To go back to Thor: Ragnarok, we see Thor (and Loki, a little) praying for Odin in Valhalla, and later, when Thor battles Hela, it’s implied that Odin speaks to his son in a near-death vision. Cool! The gods of Asgard do the things that inspired Norse religion! This makes sense! In Moon Knight, there’s all sorts of stuff where people who are, for various reasons, invested in Egyptian religion interact with gods and realms from that pantheon. Again, cool! The Egyptian pantheon is, it turns out, also literally real, and interacting with humanity! This also makes sense until you think about how Marc Spector is Jewish, but I am NOT getting into that here! But still: Why is Strange battling the souls of the damned? Who’s damned, and why? Like, are Hitler and Thanos and Ulysses Klaue and Blackbeard and the starting line of the 1976 Philadelphia Flyers all trying to grab Strange? And why do they care that Strange is using the Darkhold?
Maybe not everyone cares about this stuff the way I do. But I’m already living in a world where Thor can turn out to be real, a Jewish mercenary can face the judgement of Osiris rather than Yahweh, and Matt Murdock can still think he’s a good Catholic even after killing like eight billion ninjas, and I just need some solid ground here.
But remember when I said there’s a good movie in here? I meant that. There are moments when Raimi goes full Raimi that are fantastic. The eye creature that attacks America is fun as hell. Watching Wanda take out the Illuminati was incredible. First the film introduces John Krasinski as Reed Richards, Lashana Lynch as Captain Marvel, Hayley Atwell as Captain Carter, Anson Mount as Black Bolt, and, of course, Patrick Stewart as Charles Xavier. There are pauses for the audience to applaud. (My audience did not.) And then, having set up their import, we get to watch Wanda tear through them all like tissue paper, and it’s fun, at least if you’re a sick bastard like me. Reed Richards is streeeeeetched and bisected until he’s torn apart; Black Bolt’s voice is directed back into his own head so his brains burst inside his skull; Peggy Carter is sliced almost in half with her shield, which then lodges in a stone pillar; Wanda snaps Charles’ neck when he ventures inside her host’s mind. But nothing gold can stay, and the dark fun is cut short by the fight with Captain Marvel. Two overpowered characters just pummel each other with ever bright beams of light, until Wanda finally drops a statue on top of the other woman.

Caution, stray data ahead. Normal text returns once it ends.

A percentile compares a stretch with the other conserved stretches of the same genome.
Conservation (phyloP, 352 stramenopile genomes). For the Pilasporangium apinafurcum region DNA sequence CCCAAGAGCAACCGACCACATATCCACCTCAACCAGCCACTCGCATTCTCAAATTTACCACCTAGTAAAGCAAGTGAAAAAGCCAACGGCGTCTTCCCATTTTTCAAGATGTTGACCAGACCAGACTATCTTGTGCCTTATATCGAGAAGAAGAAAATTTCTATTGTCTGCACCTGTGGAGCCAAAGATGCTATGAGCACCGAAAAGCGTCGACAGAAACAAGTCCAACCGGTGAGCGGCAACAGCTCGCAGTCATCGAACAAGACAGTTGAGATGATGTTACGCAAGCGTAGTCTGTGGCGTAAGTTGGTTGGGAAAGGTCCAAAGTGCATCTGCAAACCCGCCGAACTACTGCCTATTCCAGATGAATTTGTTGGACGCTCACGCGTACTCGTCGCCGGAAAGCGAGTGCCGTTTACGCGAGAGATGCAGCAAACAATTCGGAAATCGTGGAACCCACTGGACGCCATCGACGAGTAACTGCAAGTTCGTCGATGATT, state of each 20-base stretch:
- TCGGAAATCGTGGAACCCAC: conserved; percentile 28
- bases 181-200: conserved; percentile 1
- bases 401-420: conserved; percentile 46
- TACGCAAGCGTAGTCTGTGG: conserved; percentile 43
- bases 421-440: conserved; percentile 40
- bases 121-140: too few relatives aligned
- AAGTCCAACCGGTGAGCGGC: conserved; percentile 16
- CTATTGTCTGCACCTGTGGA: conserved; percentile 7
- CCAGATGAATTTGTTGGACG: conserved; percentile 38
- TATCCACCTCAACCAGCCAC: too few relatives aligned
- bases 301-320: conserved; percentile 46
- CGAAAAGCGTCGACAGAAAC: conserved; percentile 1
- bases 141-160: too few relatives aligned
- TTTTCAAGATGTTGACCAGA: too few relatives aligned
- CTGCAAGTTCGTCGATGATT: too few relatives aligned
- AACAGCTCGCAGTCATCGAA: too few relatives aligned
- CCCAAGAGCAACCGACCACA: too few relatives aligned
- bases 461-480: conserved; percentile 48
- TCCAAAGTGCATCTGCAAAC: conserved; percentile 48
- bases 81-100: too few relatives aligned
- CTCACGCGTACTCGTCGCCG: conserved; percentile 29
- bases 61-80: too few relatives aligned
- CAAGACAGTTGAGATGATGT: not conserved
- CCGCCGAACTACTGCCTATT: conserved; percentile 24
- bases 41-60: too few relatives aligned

Wanda possesses another version of herself and shuffles through a prison facility like we’re suddenly in a superpowered Resident Evil, which is great, but only a preview for Raimi’s commitment to giving us more Marvel zombies. The scene where Strange dream-walks into his alternate self’s corpse and pilots it over to a final battle with Wanda never quite hit the heights of Ash vs. Evil Ash in Army of Darkness, but it came damn close. Watching Zombie!Strange break free of his grave and shamble up to the camera with a half-rotted face? Heck yeah! Seeing him defeat the souls of the damned and fashion them into wings to fly himself over to Wanda for the final fight? Excellent. And then to turn the souls themselves into a prison for Wanda, who has used the Darkhold way more than him? Gorgeous. No notes. (Except for the part about why are there damned souls in this universe and why do they care about the Darkhold and what is cosmology here? Okay, so three notes.)